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Šalamun, Tomaž. The Selected Poems of Tomaž Šalamun. New York. 1988. Ecco Press. 0880011602. Translated from the Slovene. Edited by Charles Simic. Introduction by Robert Hass. 93 pages. hardcover. Jacket design by Jo Anne Metsch. Photograph of the author by Charles LePrince.

 

  
0880011602FROM THE PUBLISHER -

 

From the Introduction: Salamun belongs to the generation of Eastern European poets - it includes Joseph Brodsky of Russia and Adam Zagajewski of Poland - who came of age in the 1960s. He shares with these contemporaries a sense of history and commitment to the freedom of his art, but he is likely to take some Western readers by surprise because he also belongs to the traditions of European avant-garde and experimental poetry. This crossbreeding has produced a unique and exhilarating body of work. Playful, strange, full of whimsical self-mythologizing, marked by a sense of the absurd, an edge of anger, a sense of compassion for all forms of private and baffled suffering, his work has the genuinely unpredictable quality that always signals the presence of a living imagination. Šalamun, like Brodsky and Zagajewski, grew up not with the searing experience of war and its aftermath that has marked the poetry of the older generation (Zbigniew Herbert in Poland, Miroslav Holub in Czechoslovakia, Vasko Popa in Yugoslavia), but in the postwar years, when the pinched material circumstances of economic recovery and the pervasive intellectual dishonesty of Stalinism were a kind of normality, the world as given. [The] political condition which for the older generation marked a change, a narrowing of possibilities, seems to have been for the younger generation part of the atmosphere of childhood, so they experienced it as not so much a matter of culture, but a matter of nature. This is not a poetics of revolution, or even of revolt. The issue isn’t justice. It has no millenarian program; it is oppressed by the language of a millenarian program. And so it has the quality of inchoate rebellion, rebellion without a program. It begins in a negation that is also an act of self-liberation, and its future is open-ended . . . . It is this tradition, or this historical moment in European poetry, to which Tomaž Šalamun, with his love of the poetics of rebellion, belongs.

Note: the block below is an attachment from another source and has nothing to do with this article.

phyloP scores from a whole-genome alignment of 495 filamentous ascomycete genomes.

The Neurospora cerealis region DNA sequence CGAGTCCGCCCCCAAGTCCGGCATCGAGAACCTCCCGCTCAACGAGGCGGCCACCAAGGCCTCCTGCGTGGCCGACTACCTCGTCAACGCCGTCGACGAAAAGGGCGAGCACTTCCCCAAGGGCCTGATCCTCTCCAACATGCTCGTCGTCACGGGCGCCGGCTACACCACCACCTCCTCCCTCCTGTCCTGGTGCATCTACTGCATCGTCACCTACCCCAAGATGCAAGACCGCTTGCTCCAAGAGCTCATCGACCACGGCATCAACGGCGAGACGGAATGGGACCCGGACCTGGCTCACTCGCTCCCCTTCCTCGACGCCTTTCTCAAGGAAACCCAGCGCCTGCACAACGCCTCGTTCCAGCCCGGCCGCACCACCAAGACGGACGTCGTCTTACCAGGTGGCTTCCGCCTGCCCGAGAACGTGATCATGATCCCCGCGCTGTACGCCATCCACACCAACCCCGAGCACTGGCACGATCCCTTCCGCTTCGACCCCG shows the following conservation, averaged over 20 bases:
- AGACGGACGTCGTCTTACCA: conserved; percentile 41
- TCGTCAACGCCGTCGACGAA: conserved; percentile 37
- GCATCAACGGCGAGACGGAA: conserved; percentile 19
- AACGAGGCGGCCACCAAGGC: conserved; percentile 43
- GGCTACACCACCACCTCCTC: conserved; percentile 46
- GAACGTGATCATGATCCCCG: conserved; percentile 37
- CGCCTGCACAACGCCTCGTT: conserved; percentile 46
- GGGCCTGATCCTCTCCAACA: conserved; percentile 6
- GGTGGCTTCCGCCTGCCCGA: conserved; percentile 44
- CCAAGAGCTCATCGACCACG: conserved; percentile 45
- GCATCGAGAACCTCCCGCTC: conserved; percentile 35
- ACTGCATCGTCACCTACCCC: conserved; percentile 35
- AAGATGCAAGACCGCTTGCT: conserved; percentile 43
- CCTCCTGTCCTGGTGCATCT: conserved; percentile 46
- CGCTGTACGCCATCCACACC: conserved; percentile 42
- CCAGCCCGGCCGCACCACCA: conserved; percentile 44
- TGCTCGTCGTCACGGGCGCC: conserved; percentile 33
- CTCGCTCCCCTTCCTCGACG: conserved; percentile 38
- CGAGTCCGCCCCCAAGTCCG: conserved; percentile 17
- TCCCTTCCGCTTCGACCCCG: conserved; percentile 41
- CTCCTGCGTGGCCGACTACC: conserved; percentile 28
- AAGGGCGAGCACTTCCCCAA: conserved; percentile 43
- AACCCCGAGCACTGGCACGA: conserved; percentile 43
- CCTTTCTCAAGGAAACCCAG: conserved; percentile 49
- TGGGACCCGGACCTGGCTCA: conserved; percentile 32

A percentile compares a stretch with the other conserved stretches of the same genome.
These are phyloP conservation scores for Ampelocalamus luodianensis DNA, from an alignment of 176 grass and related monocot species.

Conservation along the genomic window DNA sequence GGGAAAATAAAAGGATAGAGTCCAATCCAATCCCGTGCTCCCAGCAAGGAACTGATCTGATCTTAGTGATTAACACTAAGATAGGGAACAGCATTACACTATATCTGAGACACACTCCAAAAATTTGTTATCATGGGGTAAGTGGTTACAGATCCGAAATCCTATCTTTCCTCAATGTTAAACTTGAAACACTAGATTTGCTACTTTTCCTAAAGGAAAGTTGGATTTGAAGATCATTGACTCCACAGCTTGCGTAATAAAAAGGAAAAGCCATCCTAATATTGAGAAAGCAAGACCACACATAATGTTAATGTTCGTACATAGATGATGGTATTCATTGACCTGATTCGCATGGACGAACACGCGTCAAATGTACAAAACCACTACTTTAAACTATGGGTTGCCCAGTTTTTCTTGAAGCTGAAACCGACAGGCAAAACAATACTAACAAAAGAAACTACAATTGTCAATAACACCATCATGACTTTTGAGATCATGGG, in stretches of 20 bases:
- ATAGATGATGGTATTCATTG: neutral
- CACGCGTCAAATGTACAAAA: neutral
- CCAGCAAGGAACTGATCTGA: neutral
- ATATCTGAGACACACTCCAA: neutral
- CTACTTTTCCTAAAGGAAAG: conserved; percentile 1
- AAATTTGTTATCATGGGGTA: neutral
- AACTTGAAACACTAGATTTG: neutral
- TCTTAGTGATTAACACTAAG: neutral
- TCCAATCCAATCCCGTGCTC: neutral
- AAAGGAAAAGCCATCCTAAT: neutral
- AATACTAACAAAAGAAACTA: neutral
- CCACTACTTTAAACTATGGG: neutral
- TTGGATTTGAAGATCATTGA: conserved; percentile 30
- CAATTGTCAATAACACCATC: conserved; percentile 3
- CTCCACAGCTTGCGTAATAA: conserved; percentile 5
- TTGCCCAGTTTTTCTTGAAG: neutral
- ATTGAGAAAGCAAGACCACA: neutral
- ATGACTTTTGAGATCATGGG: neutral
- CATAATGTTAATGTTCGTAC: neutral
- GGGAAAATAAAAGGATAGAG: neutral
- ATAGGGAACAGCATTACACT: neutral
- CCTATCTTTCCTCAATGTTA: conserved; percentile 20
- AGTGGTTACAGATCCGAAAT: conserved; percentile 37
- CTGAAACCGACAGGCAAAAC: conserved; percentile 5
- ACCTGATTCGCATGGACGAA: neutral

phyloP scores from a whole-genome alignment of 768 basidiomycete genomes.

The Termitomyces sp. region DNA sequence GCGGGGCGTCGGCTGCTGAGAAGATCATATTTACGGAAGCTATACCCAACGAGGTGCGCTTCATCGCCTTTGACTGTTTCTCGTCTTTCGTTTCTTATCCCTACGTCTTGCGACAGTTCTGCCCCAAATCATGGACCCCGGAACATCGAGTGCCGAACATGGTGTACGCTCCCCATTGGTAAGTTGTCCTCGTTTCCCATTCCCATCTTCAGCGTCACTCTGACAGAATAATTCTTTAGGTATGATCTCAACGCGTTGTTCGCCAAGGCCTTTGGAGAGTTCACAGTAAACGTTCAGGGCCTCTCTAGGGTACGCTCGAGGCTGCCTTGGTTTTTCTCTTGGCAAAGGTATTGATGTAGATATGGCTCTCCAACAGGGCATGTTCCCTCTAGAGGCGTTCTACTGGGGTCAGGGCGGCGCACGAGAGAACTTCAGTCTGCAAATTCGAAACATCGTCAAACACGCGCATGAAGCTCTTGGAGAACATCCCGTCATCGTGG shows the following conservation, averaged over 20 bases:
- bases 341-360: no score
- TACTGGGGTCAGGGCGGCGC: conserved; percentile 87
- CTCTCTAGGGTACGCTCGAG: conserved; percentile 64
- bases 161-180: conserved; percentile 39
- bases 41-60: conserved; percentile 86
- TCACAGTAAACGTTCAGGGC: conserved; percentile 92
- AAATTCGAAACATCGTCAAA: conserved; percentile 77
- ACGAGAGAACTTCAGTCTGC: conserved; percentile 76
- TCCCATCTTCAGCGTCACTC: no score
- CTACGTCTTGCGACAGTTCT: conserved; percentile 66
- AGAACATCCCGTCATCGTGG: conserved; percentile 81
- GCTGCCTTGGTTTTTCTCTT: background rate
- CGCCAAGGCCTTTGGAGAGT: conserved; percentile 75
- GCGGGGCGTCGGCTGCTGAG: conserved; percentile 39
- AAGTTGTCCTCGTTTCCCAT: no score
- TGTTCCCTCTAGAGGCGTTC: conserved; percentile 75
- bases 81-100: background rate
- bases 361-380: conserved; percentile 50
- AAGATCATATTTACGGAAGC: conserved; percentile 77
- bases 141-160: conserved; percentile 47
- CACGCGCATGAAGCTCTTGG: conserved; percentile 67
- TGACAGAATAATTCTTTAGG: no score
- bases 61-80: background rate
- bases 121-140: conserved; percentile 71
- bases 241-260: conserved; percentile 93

Salamun TomazTomaž Šalamun (July 4, 1941 – December 27, 2014) was a Slovenian poet born in Zagreb in 1941. He published more than thirty books of poetry and frequently taught at universities in Pittsburgh, Richmond, and Texas. Early in his career, he edited the literary magazine Perspektive and was briefly jailed on political charges. He studied art history at the University of Ljubljana and published his first collection, Poker, at the age of twenty-five. He won Slovenia’s Preseren and Mladost Prizes, as well as a Pushcart Prize, and was a Fulbright Fellow at Columbia University. He was a member of the Slovenian Academy of Science and Art.

 

Robert Hass is the author of Twentieth Century Pleasures, winner of the 1984 National Book Critics Circle Award for Criticism. He is currently at work on his third collection of poems, and lives in Berkeley, California.

 

 


 

 

 


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